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why does adding three numbers result in a string?

     
12:41 am on May 30, 2012 (gmt 0)

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Hi all,

this is pretty weird... I have this javascript code to add some floating point numbers as follows:

var subtotal = 0.00, salestax = 0.00, taxrate = 0.00, surcharge = 0.00, salestotal = 0.00;

// get each item cost and calculate subtotal.
$('#workorder-form #sa-table-1 tbody tr input[name="wi-Cost"]').each(function (){if($(this).val() != ''){subtotal += parseFloat($(this).val());}});

// calculate surcharge.
if(subtotal == 0.00){surcharge = 0.00;}else if(subtotal <= 100.00){surcharge = 5.00;}else{surcharge = subtotal * 0.06;} // gas surcharge calculation.

taxrate = 0.00;

subtotal = (subtotal).toFixed(2);
salestax = (subtotal * (taxrate / 100)).toFixed(2);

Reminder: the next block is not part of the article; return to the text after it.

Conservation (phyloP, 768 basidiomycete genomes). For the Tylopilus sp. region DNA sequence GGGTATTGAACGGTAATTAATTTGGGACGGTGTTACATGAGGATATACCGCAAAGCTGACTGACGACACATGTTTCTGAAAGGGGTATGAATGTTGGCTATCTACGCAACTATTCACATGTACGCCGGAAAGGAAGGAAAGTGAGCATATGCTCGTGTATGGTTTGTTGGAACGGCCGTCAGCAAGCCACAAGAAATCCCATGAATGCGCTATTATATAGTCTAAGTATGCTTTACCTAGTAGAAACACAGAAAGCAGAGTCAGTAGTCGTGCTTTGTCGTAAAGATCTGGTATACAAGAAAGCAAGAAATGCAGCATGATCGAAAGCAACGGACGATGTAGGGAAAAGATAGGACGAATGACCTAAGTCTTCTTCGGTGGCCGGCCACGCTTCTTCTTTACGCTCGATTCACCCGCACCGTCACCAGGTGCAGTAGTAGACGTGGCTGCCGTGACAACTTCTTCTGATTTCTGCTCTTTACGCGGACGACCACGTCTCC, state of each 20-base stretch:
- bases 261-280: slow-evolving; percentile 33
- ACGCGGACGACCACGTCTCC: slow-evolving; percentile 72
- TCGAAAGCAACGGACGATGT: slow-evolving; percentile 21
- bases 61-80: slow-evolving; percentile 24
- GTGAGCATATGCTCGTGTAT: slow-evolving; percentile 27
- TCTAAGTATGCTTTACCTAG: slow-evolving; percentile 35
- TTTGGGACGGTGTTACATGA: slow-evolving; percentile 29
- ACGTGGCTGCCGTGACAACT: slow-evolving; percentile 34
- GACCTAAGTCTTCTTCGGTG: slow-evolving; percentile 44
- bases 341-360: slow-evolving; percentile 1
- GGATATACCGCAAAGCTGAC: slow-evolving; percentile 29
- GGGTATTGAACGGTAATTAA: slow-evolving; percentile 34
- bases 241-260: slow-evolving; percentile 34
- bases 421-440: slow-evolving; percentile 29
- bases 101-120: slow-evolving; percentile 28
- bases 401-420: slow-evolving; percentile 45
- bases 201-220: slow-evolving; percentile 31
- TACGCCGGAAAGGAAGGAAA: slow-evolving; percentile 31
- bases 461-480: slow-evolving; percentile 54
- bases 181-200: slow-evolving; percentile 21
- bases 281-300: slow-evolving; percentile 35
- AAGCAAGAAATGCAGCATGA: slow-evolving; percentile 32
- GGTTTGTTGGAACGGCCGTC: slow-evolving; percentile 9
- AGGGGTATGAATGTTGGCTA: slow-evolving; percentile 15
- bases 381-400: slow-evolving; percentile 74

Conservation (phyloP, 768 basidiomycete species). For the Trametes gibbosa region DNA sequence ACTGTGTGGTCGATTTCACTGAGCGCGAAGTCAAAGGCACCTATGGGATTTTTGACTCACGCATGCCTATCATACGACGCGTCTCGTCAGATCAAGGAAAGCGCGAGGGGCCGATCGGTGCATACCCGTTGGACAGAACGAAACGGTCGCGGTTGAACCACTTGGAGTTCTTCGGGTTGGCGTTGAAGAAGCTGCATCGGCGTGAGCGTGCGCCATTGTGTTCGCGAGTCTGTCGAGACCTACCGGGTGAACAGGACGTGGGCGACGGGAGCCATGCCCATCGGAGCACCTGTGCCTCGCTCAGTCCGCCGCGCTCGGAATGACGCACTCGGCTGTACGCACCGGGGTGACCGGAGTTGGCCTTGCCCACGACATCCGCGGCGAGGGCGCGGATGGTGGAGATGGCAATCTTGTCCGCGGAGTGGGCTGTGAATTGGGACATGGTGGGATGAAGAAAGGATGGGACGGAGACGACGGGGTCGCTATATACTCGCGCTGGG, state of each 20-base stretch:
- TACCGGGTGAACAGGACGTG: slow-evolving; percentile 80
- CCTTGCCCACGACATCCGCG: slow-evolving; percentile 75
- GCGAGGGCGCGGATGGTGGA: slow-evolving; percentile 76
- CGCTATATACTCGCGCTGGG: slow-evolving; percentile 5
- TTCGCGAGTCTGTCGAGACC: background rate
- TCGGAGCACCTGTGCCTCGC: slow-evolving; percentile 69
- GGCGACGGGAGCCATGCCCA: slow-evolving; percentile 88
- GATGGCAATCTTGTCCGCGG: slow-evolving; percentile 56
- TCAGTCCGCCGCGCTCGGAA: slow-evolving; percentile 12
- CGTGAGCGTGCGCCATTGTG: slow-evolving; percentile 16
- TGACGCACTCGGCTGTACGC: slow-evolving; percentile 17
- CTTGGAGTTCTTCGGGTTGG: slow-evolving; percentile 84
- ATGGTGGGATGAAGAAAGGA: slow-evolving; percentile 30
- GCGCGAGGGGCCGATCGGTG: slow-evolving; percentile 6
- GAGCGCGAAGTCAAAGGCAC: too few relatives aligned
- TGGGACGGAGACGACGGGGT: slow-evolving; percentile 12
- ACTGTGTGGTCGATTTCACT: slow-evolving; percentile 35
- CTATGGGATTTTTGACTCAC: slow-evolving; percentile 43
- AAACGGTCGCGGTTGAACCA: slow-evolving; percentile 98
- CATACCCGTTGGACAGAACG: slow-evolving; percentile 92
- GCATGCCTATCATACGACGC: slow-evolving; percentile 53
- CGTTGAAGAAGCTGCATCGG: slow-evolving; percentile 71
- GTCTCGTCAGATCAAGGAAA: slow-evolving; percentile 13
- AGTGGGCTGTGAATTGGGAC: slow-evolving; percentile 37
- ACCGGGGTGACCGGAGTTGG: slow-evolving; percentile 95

taxrate = (taxrate).toFixed(2);
surcharge = (surcharge).toFixed(2);
salestotal = (subtotal + salestax + surcharge); //.toFixed(2);

console.log('subtotal: ',isNaN(subtotal),', salestax: ',isNaN(salestax),',taxrate: ',isNaN(taxrate),',surcharge: ',isNaN(surcharge),',salestotal: ',salestotal);

The console.log shows that all the variables but "salestotal" are numbers!

How can adding three numbers result in a string of the three numbers?
1:21 am on May 30, 2012 (gmt 0)

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toFixed returns a string representation of the number. So at the time you call toFixed on them, they should all be getting changed to strings.
2:17 am on May 30, 2012 (gmt 0)

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so, is the correct way to handle the math as follows?